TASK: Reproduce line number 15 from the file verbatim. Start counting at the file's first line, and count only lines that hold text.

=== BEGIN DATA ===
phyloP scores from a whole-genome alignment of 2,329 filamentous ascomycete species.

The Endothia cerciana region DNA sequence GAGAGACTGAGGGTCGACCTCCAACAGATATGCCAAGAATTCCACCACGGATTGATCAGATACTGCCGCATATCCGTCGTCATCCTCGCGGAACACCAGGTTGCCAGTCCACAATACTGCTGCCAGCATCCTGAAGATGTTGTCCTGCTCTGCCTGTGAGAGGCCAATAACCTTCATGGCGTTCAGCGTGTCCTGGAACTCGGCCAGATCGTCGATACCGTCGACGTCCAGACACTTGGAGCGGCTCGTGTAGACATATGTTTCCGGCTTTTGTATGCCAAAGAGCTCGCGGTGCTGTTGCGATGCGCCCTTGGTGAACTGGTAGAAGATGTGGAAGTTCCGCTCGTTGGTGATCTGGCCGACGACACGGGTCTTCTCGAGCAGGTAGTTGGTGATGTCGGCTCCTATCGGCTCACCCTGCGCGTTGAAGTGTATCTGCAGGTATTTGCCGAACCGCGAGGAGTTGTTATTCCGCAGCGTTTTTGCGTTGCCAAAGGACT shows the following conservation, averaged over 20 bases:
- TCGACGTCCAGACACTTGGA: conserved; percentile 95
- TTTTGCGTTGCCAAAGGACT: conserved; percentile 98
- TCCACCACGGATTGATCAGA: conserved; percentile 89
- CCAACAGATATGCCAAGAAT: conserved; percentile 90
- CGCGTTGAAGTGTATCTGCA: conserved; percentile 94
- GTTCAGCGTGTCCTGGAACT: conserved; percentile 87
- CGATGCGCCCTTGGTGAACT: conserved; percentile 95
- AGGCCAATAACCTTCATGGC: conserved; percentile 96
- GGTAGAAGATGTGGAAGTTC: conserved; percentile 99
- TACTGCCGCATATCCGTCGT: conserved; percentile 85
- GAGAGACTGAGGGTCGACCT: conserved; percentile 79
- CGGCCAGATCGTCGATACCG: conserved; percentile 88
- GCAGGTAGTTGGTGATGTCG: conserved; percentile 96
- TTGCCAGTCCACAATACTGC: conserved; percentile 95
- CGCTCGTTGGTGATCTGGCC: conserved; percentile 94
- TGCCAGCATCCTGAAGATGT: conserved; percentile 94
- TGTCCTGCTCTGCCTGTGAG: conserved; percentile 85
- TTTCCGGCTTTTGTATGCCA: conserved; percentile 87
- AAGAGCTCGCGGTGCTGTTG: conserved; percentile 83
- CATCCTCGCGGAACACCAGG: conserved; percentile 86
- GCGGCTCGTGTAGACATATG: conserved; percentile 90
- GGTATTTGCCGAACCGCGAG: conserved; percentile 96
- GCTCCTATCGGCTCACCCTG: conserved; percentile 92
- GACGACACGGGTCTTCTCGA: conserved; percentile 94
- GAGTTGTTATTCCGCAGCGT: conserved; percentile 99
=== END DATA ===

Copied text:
- GCAGGTAGTTGGTGATGTCG: conserved; percentile 96